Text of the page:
Utilizing what are now staples of electronic music (Reason 3, MIDI controller and sampler) Tehran-based Sohrab presents a slab of shifting, groove influenced, ambient soundscapes. The album A Hidden Place comfortably posits itself into the necromantic compositional field of pop influenced computer music.
Sound characteristics typify a vibe of isolation, yet don’t seem to yearn too much for company. The first piece “Susana” is the most danceable through the use of repetitive pulse in common time, yet there is no distinctive melody that would assimilate shaking hips. Instead the rhythm is mirrored through gurgling samples and shifting synth-scape material that sweeps through various filters in step with the pulse of the piece. Intensity rises through out the duration of the piece by rising volume of a swirling, ethereal chord which begins to modulate in 3rds and 5ths as the rhythm takes a back seat volumetricly, otherwise there is a serene stasis to the piece.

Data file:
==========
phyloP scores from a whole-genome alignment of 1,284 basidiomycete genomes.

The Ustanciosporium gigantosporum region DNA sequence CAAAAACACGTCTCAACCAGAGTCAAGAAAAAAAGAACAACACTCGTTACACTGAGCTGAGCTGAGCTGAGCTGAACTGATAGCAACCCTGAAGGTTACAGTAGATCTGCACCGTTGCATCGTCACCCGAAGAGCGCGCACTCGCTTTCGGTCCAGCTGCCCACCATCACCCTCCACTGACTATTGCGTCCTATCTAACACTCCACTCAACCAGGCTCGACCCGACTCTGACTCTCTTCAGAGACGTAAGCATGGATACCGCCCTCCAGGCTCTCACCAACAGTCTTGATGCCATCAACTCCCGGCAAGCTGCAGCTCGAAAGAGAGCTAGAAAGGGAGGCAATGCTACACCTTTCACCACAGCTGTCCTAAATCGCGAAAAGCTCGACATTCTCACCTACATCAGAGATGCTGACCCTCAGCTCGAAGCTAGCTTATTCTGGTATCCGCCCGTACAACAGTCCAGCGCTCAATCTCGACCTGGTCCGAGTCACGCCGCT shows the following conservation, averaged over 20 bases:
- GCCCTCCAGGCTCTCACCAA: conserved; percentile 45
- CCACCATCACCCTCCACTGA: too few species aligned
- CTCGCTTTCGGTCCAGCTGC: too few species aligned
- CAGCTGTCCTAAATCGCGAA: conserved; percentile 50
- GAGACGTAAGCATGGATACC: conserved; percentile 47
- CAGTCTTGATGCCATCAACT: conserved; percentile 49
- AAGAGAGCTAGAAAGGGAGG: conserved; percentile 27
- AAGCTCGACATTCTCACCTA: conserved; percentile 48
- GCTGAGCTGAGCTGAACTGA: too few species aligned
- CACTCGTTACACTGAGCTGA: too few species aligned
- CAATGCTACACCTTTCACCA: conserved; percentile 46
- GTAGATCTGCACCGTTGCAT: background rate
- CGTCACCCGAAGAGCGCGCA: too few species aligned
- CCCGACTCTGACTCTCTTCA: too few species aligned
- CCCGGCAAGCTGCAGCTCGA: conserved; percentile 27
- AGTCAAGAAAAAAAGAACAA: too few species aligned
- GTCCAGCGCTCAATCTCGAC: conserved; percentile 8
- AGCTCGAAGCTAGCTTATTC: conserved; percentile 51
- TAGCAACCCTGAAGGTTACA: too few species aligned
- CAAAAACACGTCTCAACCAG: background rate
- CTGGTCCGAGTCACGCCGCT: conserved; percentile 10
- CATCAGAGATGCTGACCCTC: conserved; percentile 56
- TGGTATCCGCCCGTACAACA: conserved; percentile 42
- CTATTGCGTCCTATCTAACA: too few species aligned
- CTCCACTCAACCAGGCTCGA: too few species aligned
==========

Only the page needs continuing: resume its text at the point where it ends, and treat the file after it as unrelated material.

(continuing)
Each side of the record contains three pieces that blend rather seamlessly, which makes it difficult to differentiate between the tracks. This is of little concern however, as the overall movement and sonic images provided remain intact and complete.
Some pieces include more than the standard IDM palette, making the most of samples such as voices – both spoken and singing – as well as environmental sounds. My favorite would have to be the inclusion of a rooster crowing and clucking which, ostensibly remains unaltered against the electroacoustic tones carrying the piece.
A Hidden Place makes the most of the ambient genre while also pushing it forward by including rhythm and pulse driven pieces as well as incorporating vocal and environmental samples with deft taste in counterpoint to an otherwise bleak electronic album. Very soothing and thought-provoking indeed.